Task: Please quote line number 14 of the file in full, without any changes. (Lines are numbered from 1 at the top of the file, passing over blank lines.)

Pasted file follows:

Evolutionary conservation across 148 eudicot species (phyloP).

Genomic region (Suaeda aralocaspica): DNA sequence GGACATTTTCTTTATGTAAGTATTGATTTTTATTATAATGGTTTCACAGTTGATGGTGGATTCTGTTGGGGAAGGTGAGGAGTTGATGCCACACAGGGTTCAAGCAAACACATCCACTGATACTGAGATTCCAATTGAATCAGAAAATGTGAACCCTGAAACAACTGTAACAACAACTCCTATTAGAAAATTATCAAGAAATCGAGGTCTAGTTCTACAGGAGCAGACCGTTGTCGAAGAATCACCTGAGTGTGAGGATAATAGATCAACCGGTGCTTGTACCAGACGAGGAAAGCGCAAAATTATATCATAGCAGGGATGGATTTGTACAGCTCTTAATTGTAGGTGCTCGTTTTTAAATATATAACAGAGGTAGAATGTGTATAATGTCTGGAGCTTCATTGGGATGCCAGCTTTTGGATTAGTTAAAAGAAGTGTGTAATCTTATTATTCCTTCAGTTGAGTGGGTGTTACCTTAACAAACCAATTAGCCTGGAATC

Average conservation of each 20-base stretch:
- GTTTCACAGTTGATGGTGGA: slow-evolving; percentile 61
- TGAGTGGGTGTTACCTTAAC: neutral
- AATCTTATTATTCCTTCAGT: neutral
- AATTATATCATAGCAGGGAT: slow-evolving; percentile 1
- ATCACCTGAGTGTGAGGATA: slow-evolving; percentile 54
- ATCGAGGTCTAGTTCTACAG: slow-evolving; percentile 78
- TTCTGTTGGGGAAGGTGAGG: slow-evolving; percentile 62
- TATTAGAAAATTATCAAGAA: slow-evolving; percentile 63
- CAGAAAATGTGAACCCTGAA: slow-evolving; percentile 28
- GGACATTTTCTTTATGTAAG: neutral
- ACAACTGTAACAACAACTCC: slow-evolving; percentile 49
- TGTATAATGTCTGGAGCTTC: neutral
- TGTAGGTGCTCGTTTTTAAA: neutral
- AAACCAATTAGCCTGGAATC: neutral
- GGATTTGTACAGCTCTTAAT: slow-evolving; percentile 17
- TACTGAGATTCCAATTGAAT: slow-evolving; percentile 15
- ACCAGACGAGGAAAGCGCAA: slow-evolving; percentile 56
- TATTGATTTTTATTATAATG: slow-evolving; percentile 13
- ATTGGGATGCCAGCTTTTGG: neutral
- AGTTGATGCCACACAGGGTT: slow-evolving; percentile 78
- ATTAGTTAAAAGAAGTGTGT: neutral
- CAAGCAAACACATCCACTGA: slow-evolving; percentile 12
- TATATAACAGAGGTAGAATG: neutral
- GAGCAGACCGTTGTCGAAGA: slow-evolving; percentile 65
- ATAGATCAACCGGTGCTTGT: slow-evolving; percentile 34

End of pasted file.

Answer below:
- ACAACTGTAACAACAACTCC: slow-evolving; percentile 49